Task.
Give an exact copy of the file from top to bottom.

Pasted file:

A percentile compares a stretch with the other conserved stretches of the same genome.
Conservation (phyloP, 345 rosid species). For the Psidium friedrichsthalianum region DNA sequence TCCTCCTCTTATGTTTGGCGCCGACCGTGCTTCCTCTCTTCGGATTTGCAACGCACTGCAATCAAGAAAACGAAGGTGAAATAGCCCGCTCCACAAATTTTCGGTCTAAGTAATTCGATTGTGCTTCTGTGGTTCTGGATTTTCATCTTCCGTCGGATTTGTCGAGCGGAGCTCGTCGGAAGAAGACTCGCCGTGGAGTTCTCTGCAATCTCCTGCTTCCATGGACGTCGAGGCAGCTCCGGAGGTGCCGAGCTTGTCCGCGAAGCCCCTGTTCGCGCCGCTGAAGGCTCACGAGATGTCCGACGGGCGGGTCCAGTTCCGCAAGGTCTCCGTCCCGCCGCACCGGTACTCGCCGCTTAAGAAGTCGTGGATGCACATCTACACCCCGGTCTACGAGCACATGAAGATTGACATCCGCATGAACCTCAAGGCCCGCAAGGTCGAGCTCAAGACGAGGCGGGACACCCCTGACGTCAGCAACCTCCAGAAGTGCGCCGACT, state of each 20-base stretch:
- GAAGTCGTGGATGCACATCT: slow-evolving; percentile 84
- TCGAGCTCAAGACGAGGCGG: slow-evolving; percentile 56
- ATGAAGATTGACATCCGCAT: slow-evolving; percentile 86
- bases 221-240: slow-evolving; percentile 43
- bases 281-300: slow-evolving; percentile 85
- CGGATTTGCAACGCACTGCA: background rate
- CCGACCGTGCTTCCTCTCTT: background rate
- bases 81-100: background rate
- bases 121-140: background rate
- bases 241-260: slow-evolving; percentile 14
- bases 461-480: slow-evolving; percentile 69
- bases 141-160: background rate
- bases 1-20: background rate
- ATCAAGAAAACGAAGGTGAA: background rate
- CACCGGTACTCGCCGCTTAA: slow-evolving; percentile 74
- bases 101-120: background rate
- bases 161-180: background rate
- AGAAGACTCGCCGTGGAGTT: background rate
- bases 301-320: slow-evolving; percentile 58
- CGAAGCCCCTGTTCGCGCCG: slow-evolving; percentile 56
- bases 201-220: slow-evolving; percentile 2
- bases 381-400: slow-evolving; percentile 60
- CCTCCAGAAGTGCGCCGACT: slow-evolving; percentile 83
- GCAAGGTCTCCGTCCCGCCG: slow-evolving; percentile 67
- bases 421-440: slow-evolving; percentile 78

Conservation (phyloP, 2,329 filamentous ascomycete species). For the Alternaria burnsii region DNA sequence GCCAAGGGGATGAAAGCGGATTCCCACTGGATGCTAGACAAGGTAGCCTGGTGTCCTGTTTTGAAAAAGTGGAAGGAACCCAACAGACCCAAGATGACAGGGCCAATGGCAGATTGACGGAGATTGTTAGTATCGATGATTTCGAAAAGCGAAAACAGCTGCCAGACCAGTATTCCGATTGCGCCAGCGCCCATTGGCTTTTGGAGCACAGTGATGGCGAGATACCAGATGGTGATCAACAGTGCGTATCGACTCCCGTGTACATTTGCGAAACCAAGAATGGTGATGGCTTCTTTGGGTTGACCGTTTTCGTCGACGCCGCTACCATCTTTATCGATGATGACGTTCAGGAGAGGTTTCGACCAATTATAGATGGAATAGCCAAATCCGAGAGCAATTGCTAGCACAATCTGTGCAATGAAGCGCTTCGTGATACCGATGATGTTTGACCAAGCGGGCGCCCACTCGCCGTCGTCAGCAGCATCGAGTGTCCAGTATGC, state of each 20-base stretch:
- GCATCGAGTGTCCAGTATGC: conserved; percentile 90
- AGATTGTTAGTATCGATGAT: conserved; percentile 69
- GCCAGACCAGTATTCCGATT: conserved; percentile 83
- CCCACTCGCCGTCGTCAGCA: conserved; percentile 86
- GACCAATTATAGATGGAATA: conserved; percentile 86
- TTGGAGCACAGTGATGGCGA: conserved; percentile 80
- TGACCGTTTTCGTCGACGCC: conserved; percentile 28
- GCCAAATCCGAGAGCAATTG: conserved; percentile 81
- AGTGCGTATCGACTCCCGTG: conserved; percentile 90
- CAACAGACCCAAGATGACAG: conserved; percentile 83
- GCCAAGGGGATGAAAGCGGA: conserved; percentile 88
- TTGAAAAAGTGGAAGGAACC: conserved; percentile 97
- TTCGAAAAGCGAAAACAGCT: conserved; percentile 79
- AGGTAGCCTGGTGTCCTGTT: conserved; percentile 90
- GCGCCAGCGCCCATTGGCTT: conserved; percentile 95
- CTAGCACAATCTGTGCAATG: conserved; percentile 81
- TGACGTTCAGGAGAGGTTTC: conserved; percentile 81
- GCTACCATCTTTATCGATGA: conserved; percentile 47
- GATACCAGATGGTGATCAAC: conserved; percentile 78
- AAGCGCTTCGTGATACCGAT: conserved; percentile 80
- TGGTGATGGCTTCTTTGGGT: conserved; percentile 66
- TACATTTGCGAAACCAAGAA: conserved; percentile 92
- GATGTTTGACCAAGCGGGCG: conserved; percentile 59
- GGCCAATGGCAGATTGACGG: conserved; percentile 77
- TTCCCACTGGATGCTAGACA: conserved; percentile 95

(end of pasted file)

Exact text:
A percentile compares a stretch with the other conserved stretches of the same genome.
Conservation (phyloP, 345 rosid species). For the Psidium friedrichsthalianum region DNA sequence TCCTCCTCTTATGTTTGGCGCCGACCGTGCTTCCTCTCTTCGGATTTGCAACGCACTGCAATCAAGAAAACGAAGGTGAAATAGCCCGCTCCACAAATTTTCGGTCTAAGTAATTCGATTGTGCTTCTGTGGTTCTGGATTTTCATCTTCCGTCGGATTTGTCGAGCGGAGCTCGTCGGAAGAAGACTCGCCGTGGAGTTCTCTGCAATCTCCTGCTTCCATGGACGTCGAGGCAGCTCCGGAGGTGCCGAGCTTGTCCGCGAAGCCCCTGTTCGCGCCGCTGAAGGCTCACGAGATGTCCGACGGGCGGGTCCAGTTCCGCAAGGTCTCCGTCCCGCCGCACCGGTACTCGCCGCTTAAGAAGTCGTGGATGCACATCTACACCCCGGTCTACGAGCACATGAAGATTGACATCCGCATGAACCTCAAGGCCCGCAAGGTCGAGCTCAAGACGAGGCGGGACACCCCTGACGTCAGCAACCTCCAGAAGTGCGCCGACT, state of each 20-base stretch:
- GAAGTCGTGGATGCACATCT: slow-evolving; percentile 84
- TCGAGCTCAAGACGAGGCGG: slow-evolving; percentile 56
- ATGAAGATTGACATCCGCAT: slow-evolving; percentile 86
- bases 221-240: slow-evolving; percentile 43
- bases 281-300: slow-evolving; percentile 85
- CGGATTTGCAACGCACTGCA: background rate
- CCGACCGTGCTTCCTCTCTT: background rate
- bases 81-100: background rate
- bases 121-140: background rate
- bases 241-260: slow-evolving; percentile 14
- bases 461-480: slow-evolving; percentile 69
- bases 141-160: background rate
- bases 1-20: background rate
- ATCAAGAAAACGAAGGTGAA: background rate
- CACCGGTACTCGCCGCTTAA: slow-evolving; percentile 74
- bases 101-120: background rate
- bases 161-180: background rate
- AGAAGACTCGCCGTGGAGTT: background rate
- bases 301-320: slow-evolving; percentile 58
- CGAAGCCCCTGTTCGCGCCG: slow-evolving; percentile 56
- bases 201-220: slow-evolving; percentile 2
- bases 381-400: slow-evolving; percentile 60
- CCTCCAGAAGTGCGCCGACT: slow-evolving; percentile 83
- GCAAGGTCTCCGTCCCGCCG: slow-evolving; percentile 67
- bases 421-440: slow-evolving; percentile 78

Conservation (phyloP, 2,329 filamentous ascomycete species). For the Alternaria burnsii region DNA sequence GCCAAGGGGATGAAAGCGGATTCCCACTGGATGCTAGACAAGGTAGCCTGGTGTCCTGTTTTGAAAAAGTGGAAGGAACCCAACAGACCCAAGATGACAGGGCCAATGGCAGATTGACGGAGATTGTTAGTATCGATGATTTCGAAAAGCGAAAACAGCTGCCAGACCAGTATTCCGATTGCGCCAGCGCCCATTGGCTTTTGGAGCACAGTGATGGCGAGATACCAGATGGTGATCAACAGTGCGTATCGACTCCCGTGTACATTTGCGAAACCAAGAATGGTGATGGCTTCTTTGGGTTGACCGTTTTCGTCGACGCCGCTACCATCTTTATCGATGATGACGTTCAGGAGAGGTTTCGACCAATTATAGATGGAATAGCCAAATCCGAGAGCAATTGCTAGCACAATCTGTGCAATGAAGCGCTTCGTGATACCGATGATGTTTGACCAAGCGGGCGCCCACTCGCCGTCGTCAGCAGCATCGAGTGTCCAGTATGC, state of each 20-base stretch:
- GCATCGAGTGTCCAGTATGC: conserved; percentile 90
- AGATTGTTAGTATCGATGAT: conserved; percentile 69
- GCCAGACCAGTATTCCGATT: conserved; percentile 83
- CCCACTCGCCGTCGTCAGCA: conserved; percentile 86
- GACCAATTATAGATGGAATA: conserved; percentile 86
- TTGGAGCACAGTGATGGCGA: conserved; percentile 80
- TGACCGTTTTCGTCGACGCC: conserved; percentile 28
- GCCAAATCCGAGAGCAATTG: conserved; percentile 81
- AGTGCGTATCGACTCCCGTG: conserved; percentile 90
- CAACAGACCCAAGATGACAG: conserved; percentile 83
- GCCAAGGGGATGAAAGCGGA: conserved; percentile 88
- TTGAAAAAGTGGAAGGAACC: conserved; percentile 97
- TTCGAAAAGCGAAAACAGCT: conserved; percentile 79
- AGGTAGCCTGGTGTCCTGTT: conserved; percentile 90
- GCGCCAGCGCCCATTGGCTT: conserved; percentile 95
- CTAGCACAATCTGTGCAATG: conserved; percentile 81
- TGACGTTCAGGAGAGGTTTC: conserved; percentile 81
- GCTACCATCTTTATCGATGA: conserved; percentile 47
- GATACCAGATGGTGATCAAC: conserved; percentile 78
- AAGCGCTTCGTGATACCGAT: conserved; percentile 80
- TGGTGATGGCTTCTTTGGGT: conserved; percentile 66
- TACATTTGCGAAACCAAGAA: conserved; percentile 92
- GATGTTTGACCAAGCGGGCG: conserved; percentile 59
- GGCCAATGGCAGATTGACGG: conserved; percentile 77
- TTCCCACTGGATGCTAGACA: conserved; percentile 95